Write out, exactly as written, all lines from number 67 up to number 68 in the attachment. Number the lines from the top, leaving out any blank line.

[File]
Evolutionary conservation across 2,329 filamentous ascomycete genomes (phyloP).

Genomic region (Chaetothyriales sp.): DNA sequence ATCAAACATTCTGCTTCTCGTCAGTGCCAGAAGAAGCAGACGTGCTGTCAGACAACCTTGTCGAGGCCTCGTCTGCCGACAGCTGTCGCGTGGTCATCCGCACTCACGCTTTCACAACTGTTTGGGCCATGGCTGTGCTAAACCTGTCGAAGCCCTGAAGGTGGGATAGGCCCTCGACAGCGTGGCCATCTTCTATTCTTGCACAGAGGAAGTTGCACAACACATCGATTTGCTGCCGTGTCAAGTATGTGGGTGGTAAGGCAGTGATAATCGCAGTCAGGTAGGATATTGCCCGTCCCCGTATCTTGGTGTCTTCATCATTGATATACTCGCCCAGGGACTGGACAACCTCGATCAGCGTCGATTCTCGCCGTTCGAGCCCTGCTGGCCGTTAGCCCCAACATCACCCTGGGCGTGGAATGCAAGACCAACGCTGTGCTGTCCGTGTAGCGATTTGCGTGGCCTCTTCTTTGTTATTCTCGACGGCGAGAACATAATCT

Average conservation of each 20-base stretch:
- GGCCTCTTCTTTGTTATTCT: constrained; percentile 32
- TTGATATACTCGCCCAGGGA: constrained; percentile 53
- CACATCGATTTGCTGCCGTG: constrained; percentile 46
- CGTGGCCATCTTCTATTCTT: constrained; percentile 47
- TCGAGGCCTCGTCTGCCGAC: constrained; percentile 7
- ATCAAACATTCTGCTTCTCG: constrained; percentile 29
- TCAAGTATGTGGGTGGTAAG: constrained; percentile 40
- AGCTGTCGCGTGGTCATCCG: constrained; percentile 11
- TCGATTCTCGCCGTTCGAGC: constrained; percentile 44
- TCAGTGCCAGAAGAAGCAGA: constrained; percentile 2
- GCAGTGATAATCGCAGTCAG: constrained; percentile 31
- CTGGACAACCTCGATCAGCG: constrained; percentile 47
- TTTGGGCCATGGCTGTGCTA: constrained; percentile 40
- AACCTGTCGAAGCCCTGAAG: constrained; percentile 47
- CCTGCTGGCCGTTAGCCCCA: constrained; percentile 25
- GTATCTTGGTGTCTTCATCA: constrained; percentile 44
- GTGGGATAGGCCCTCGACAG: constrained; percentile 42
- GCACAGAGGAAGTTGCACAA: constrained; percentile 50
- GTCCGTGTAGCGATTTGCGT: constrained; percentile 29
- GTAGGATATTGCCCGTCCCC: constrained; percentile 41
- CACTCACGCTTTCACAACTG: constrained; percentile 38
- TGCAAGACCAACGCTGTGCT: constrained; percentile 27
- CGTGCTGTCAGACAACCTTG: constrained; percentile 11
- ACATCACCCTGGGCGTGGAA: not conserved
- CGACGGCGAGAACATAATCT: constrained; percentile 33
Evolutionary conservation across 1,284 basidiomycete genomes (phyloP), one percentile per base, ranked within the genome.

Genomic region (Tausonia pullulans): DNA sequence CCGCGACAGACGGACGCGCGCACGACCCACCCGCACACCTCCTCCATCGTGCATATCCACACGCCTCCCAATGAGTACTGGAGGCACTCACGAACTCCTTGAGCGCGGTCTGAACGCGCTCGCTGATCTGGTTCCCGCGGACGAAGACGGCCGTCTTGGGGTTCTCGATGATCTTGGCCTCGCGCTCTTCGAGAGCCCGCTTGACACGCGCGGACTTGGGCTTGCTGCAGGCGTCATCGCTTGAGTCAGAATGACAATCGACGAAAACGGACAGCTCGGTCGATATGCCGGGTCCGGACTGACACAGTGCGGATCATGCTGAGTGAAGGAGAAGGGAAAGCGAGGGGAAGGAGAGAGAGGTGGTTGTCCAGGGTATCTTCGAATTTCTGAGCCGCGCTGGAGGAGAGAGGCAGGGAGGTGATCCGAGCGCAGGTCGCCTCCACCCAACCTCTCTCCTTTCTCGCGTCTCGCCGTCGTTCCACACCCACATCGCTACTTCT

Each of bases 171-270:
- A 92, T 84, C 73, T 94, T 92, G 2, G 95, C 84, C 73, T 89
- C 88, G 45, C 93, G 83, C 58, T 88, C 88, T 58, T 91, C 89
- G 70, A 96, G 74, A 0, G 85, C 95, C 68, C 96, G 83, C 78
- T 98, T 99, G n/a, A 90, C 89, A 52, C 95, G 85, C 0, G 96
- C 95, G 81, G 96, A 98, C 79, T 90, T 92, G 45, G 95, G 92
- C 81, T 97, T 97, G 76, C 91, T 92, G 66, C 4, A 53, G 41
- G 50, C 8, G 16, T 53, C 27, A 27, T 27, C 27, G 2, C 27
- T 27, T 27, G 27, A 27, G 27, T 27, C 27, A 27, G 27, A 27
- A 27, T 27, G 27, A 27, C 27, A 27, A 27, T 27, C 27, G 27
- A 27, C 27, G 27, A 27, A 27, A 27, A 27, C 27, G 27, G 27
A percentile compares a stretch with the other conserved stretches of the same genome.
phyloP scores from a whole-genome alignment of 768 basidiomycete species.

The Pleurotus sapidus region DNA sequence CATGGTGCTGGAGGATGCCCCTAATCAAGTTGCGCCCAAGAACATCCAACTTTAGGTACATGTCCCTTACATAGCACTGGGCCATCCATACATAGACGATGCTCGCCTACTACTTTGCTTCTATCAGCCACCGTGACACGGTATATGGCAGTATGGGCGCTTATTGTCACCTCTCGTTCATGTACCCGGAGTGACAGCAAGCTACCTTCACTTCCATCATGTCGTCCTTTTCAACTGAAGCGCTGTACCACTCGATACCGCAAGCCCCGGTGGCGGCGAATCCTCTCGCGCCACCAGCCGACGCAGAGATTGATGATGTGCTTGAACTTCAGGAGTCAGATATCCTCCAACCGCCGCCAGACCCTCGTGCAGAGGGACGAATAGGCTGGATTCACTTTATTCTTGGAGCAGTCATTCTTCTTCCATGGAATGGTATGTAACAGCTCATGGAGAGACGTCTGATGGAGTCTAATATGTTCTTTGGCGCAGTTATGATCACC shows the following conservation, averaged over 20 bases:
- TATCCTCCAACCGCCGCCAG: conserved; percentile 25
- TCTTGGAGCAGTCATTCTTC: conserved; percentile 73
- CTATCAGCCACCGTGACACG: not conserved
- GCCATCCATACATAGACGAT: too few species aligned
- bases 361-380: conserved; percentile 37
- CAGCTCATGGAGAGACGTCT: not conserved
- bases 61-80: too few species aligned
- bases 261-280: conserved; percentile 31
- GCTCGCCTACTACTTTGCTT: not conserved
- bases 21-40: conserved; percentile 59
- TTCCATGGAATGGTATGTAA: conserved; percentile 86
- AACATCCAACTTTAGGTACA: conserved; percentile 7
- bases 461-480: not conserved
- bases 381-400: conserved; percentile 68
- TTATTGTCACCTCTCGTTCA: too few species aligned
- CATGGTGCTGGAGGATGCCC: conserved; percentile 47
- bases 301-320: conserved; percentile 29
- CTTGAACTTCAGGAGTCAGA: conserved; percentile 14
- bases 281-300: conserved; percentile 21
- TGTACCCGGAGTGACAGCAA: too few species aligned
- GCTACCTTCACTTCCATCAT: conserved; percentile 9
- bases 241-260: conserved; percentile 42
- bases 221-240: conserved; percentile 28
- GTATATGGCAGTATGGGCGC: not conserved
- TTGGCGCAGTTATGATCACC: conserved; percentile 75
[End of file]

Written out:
- bases 221-240: conserved; percentile 28
- GTATATGGCAGTATGGGCGC: not conserved